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Gastrointestinal autonomic nerve tumor in the lower rectum

Abstract

Gastrointestinal autonomic nerve tumor (GANT) in the rectum is a subset of gastrointestinal stromal tumor (GIST). It’s a very rare mesenchymal tumor with neuronal differentiation of gastrointestinal tract. We experienced a 34-year-old female patient with GANT in the lower rectum. She was referred to our hospital owing to rectal bleeding, but didn’t have other symptoms such as abdominal pain and constipation. On digital rectal examination, a round and smooth submucosal tumor at posterior wall of the rectum was palpated approximately 5 cm above the anal verge. The mass measured approximately 5 cm in diameter and was not fixed to the underlying structures. Colonoscopy, abdomino-pelvic computed tomography scan, and core needle biopsy were performed. Given the impression of GIST, it was assumed that the patient underwent low anterior resection with double stapling technique. The tumor, a yellow-grayish colored mass, was homogenous and didn’t have hemorrhagic necrosis. Diagnosis of GANT was based on histological, immunohistochemical staining, and electron microscopy. The patient did not receive any adjuvant therapy and was discharged without complications on the tenth postoperative day.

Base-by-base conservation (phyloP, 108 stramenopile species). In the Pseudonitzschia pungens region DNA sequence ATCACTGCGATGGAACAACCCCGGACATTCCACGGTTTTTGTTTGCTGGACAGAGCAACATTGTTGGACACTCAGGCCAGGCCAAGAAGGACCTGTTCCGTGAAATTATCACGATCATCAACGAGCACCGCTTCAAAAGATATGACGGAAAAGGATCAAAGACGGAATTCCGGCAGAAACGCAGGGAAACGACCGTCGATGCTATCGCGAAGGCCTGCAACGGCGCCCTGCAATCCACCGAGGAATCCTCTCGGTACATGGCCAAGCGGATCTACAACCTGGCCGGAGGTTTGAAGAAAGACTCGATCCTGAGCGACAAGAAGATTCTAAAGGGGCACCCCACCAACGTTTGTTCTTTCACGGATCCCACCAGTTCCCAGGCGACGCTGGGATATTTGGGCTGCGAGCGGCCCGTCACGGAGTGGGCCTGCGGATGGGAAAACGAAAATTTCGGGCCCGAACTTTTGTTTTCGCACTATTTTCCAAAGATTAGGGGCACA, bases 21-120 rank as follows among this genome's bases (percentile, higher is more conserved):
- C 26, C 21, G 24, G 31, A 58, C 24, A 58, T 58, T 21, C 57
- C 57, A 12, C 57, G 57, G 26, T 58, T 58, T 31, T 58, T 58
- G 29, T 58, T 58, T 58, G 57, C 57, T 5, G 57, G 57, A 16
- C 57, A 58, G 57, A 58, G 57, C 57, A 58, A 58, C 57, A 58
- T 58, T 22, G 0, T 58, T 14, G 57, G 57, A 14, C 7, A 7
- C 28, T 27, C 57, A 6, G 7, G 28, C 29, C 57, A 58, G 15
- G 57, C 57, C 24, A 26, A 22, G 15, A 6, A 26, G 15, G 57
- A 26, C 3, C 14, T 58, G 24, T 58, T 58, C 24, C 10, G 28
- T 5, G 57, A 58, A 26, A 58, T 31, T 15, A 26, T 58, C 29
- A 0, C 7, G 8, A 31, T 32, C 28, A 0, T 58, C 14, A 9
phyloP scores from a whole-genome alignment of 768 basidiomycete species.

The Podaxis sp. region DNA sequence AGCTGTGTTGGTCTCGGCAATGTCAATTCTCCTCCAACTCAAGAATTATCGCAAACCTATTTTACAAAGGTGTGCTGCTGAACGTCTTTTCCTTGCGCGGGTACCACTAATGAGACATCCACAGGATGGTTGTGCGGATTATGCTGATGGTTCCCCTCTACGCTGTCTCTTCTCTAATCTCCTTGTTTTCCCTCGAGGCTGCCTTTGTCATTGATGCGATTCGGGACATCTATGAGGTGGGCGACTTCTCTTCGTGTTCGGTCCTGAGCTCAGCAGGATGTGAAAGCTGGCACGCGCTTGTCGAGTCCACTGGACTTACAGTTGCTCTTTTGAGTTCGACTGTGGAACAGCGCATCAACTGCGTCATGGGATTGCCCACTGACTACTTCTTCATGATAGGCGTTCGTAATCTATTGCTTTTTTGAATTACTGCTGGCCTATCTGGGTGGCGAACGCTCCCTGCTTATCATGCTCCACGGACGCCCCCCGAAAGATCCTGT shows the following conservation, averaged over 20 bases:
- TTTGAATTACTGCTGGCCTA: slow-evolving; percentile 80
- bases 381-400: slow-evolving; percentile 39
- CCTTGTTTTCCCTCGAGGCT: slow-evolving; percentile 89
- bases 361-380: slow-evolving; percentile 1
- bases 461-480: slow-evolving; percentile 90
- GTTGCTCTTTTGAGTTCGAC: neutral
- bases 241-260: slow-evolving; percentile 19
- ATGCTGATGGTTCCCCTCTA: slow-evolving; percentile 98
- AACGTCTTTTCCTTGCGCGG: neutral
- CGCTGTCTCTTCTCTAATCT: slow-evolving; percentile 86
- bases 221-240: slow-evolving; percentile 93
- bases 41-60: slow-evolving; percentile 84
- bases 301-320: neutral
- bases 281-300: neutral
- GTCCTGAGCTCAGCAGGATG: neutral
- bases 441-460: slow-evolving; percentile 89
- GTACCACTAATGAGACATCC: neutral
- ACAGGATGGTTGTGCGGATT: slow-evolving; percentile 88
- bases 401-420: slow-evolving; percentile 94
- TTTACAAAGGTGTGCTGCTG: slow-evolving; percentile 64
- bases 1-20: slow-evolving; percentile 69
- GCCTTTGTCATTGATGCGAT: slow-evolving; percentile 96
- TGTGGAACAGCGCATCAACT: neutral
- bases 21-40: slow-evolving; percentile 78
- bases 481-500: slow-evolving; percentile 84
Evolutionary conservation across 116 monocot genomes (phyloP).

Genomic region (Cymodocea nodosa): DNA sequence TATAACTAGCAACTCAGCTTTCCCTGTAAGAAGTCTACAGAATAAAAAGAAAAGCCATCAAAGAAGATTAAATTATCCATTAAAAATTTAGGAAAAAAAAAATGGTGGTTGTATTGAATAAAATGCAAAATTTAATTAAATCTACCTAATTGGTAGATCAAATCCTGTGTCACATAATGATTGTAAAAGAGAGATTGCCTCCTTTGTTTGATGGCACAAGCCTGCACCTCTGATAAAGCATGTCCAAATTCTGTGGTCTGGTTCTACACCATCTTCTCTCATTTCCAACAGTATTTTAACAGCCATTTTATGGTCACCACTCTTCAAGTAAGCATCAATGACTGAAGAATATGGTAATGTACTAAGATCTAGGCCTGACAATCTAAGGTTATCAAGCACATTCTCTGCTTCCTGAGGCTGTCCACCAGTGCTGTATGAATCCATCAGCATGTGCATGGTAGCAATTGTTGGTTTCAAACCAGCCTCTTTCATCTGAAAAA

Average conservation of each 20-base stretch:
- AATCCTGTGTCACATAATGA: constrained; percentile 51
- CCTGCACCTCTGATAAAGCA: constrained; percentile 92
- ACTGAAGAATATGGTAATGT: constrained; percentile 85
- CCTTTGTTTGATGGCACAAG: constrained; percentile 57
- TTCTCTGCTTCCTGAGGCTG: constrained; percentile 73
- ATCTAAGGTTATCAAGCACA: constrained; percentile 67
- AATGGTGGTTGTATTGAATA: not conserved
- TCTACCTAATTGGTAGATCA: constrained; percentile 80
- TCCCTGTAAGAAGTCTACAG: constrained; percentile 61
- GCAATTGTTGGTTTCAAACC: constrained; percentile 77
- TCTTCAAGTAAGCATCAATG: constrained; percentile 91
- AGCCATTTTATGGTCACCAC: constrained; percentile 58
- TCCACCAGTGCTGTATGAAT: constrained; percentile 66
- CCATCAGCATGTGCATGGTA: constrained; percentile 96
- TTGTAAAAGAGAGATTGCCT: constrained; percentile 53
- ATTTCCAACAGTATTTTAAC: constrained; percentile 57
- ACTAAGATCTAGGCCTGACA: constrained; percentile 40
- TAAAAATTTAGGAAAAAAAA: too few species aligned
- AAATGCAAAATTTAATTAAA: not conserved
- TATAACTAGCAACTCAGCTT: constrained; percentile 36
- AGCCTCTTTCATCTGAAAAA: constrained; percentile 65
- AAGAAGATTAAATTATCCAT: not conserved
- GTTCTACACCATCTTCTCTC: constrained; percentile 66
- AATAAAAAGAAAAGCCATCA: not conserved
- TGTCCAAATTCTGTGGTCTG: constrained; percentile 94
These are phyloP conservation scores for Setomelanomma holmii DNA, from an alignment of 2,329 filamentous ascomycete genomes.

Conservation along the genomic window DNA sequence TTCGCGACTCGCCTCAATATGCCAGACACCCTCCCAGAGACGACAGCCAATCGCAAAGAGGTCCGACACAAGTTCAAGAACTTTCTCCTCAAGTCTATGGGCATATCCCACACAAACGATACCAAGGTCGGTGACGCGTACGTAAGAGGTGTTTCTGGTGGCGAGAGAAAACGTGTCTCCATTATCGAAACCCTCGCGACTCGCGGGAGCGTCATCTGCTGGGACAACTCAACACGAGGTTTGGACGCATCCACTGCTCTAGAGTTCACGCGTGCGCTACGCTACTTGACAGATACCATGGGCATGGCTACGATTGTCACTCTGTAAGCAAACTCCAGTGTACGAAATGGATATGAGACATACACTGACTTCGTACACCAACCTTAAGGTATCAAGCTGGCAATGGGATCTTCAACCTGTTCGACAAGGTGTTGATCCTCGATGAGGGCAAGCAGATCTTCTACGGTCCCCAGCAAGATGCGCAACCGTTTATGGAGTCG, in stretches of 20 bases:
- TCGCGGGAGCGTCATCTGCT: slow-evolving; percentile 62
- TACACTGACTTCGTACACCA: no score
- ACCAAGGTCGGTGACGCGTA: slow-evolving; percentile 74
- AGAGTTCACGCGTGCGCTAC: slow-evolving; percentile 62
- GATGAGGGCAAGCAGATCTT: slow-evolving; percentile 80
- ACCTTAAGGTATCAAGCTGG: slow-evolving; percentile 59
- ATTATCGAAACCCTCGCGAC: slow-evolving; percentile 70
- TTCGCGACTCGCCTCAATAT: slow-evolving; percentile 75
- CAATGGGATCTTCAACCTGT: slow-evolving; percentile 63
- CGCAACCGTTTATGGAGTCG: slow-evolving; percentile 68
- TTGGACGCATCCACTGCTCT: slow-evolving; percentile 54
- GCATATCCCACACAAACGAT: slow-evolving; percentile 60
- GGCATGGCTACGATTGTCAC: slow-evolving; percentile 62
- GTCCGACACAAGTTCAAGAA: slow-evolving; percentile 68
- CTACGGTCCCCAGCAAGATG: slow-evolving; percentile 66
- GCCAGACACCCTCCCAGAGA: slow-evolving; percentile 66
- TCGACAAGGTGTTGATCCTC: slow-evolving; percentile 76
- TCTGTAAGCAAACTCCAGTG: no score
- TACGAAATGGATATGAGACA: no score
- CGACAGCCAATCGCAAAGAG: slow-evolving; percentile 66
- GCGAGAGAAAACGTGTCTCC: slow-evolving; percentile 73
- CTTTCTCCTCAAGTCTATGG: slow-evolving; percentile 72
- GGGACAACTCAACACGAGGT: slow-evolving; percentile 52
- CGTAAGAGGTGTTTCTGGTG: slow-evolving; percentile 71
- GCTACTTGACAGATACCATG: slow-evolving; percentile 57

INTRODUCTION

Gastrointestinal stromal tumor (GIST) is one of the most commonly found mesenchymal tumors in the gastrointestinal (GI) tract. It expresses the KIT protein. The term GIST was first used by Mazur and Clark [1] in 1983 and now it’s defined as cellular spindle cell and epithelioid, or pleomorphic mesenchymal tumors of the GI tract [2,3].
Gastrointestinal autonomic nerve tumor (GANT) is a subset of GIST and a very rare mesenchymal tumor with neuronal differentiation [2]. GANT was first reported in 1984 by Herrera et al. [4] as plexosarcomas. Walker and Dvorak identified ultrastructural evidence for newly recognized entity of GANTs [5]. GANT in the rectum was documented fully with clinical information for the first time by Lev et al. [6]. We report here our experience in treating a 34-year-old female patient with GANT in the lower rectum.

CASE REPORT